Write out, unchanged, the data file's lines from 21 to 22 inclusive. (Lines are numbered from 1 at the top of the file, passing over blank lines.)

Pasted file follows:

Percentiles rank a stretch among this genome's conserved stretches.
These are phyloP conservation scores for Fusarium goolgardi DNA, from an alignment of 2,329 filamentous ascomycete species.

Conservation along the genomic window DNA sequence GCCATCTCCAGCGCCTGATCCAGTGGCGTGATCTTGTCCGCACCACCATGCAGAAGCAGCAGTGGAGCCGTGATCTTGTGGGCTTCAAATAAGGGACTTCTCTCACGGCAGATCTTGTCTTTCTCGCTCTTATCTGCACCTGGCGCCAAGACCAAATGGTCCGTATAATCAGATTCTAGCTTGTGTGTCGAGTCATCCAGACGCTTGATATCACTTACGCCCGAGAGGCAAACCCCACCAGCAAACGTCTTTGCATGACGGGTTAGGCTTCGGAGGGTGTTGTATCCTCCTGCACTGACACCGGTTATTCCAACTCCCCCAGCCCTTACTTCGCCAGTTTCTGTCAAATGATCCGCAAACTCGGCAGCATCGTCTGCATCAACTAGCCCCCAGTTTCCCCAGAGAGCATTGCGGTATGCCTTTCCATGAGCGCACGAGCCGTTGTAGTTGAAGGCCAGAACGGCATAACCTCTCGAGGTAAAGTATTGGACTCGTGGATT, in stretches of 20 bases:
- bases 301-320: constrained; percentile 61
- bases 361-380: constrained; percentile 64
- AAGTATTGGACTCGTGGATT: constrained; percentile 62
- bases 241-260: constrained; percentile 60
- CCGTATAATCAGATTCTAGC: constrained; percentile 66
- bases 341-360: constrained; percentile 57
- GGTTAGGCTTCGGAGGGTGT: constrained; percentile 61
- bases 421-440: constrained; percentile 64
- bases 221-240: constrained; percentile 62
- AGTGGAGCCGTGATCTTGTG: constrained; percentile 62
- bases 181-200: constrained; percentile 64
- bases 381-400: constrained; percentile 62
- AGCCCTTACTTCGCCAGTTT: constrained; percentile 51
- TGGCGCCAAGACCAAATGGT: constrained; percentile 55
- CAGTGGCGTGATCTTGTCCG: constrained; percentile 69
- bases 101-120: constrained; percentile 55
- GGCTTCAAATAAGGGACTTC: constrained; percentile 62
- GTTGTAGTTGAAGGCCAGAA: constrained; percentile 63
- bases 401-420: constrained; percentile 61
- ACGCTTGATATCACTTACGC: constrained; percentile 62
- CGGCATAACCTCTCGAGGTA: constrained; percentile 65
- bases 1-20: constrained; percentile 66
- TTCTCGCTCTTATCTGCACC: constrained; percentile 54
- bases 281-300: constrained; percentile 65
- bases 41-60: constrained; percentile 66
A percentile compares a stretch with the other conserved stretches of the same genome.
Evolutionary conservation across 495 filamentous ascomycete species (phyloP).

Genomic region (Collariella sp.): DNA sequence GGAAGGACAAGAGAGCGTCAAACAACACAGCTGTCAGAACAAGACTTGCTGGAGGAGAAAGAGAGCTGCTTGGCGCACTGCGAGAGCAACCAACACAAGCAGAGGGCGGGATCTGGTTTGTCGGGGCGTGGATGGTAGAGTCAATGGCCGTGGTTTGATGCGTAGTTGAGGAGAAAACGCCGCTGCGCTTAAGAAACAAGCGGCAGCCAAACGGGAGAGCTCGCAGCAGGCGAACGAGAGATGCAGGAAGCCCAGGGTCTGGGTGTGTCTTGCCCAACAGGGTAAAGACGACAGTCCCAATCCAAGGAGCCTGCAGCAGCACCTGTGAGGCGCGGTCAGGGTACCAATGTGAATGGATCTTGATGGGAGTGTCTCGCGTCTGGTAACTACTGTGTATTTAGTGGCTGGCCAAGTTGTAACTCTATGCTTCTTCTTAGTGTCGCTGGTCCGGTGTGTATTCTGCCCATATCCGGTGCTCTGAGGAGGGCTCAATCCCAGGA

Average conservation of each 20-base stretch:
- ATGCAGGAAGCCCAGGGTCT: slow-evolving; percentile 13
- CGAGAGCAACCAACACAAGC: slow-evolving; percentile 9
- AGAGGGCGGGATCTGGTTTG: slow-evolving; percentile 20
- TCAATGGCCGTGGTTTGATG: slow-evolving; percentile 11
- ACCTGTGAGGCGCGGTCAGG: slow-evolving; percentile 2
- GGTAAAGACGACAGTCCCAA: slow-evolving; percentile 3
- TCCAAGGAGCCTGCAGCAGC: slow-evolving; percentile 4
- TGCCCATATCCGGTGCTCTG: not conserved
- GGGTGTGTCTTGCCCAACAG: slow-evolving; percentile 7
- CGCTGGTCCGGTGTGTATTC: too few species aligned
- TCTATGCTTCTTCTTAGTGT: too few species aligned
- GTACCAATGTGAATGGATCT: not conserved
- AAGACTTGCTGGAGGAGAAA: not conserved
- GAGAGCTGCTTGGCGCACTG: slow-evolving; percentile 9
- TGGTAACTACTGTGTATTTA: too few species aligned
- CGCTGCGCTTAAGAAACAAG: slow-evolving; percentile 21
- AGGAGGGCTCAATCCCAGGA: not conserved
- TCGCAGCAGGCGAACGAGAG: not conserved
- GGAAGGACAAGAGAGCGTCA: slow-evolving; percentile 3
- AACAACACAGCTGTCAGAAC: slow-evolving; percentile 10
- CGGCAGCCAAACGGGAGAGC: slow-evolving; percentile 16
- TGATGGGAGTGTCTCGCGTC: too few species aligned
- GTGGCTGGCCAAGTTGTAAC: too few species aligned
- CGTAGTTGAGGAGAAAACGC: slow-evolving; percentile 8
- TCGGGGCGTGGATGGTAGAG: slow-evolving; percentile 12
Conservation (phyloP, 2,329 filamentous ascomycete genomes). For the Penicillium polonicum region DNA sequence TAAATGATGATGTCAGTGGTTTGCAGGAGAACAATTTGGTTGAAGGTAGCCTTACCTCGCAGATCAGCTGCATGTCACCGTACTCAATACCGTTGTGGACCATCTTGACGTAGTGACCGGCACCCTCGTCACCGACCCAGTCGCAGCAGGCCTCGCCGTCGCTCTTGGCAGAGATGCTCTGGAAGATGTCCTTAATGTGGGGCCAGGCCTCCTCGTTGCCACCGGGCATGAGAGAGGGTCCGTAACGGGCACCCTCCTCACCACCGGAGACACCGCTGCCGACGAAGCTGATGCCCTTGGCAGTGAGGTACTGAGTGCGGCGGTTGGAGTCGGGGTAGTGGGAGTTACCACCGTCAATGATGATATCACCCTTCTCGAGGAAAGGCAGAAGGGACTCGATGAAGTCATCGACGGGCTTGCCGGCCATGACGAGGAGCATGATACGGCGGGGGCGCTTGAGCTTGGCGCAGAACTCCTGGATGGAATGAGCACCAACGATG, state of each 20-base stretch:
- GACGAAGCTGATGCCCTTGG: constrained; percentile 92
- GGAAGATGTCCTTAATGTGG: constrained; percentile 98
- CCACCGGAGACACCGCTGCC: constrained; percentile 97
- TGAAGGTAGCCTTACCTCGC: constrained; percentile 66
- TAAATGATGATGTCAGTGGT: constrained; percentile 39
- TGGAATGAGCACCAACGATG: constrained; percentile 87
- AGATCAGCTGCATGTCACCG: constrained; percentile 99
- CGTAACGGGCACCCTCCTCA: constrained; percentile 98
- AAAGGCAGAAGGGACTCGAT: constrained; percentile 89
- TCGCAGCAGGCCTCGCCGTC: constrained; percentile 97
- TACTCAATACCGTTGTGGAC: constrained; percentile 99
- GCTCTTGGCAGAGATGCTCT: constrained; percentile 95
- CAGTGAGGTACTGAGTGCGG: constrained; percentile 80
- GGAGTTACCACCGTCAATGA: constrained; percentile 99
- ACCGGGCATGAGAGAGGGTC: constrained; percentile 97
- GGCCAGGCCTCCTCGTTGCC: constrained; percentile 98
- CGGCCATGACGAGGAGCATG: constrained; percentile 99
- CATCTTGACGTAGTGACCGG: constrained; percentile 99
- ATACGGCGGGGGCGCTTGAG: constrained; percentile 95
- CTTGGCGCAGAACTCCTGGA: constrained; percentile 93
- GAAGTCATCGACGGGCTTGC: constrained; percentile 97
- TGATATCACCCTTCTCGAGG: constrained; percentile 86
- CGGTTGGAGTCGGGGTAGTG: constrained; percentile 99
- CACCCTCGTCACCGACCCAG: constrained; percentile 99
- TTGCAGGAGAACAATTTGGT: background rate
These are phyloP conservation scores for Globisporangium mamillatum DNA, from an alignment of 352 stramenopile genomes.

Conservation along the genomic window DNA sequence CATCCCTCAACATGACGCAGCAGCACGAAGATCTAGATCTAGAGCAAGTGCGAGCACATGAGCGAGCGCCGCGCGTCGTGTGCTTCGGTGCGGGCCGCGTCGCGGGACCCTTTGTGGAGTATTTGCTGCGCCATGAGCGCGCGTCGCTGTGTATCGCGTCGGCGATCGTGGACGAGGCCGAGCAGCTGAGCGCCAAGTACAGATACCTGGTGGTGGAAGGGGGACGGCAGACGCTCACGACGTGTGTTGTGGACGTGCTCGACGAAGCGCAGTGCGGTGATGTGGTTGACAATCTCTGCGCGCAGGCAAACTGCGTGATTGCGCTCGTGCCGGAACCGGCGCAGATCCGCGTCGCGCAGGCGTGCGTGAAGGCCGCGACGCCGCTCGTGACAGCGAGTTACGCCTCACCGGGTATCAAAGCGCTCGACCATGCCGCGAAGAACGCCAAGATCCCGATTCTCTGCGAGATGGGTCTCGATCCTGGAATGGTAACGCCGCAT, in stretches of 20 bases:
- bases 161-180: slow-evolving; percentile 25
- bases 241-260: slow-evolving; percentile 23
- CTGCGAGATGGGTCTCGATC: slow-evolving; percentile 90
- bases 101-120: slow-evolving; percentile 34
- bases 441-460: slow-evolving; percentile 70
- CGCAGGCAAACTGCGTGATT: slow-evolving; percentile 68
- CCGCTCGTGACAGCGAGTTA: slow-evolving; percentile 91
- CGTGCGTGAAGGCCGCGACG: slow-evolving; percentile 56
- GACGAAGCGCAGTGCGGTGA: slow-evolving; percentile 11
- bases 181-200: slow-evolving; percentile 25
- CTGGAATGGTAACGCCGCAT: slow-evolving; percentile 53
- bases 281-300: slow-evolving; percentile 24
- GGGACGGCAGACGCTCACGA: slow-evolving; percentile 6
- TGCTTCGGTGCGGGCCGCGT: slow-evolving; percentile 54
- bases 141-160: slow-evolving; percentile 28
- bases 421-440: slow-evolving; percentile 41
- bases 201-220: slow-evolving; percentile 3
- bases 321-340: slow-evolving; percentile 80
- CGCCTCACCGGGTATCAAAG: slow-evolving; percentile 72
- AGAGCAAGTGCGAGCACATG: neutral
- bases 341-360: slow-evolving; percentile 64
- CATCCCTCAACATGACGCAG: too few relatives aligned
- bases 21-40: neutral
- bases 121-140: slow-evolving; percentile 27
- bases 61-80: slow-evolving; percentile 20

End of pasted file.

- GTTGTAGTTGAAGGCCAGAA: constrained; percentile 63
- bases 401-420: constrained; percentile 61